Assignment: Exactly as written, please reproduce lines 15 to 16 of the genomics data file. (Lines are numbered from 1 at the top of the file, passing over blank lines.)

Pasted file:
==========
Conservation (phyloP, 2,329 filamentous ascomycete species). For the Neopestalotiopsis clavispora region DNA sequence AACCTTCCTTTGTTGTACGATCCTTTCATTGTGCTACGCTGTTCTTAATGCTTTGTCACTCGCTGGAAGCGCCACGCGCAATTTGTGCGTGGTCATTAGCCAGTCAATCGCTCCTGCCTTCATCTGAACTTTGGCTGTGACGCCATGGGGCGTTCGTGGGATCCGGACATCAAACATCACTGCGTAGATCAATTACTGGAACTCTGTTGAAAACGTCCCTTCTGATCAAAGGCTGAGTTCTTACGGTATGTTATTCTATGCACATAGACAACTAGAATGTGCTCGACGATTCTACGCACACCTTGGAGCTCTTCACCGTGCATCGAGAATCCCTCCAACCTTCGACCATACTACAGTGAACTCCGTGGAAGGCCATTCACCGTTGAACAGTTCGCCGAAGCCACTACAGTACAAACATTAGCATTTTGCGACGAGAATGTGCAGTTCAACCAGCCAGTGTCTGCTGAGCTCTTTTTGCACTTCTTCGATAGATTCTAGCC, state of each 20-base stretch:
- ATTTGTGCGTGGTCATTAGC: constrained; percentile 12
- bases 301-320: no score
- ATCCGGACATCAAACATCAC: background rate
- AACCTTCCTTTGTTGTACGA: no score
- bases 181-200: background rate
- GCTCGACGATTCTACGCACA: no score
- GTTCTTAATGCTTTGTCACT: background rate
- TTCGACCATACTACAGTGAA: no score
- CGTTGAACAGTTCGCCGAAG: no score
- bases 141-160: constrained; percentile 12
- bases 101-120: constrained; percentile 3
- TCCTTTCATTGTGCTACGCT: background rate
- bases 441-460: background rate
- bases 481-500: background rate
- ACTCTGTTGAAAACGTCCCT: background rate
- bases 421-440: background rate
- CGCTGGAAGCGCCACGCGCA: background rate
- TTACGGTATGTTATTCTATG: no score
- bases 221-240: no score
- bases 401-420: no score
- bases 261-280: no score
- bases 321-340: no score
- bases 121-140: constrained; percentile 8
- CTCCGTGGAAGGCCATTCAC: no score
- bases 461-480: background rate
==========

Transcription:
- bases 481-500: background rate
- ACTCTGTTGAAAACGTCCCT: background rate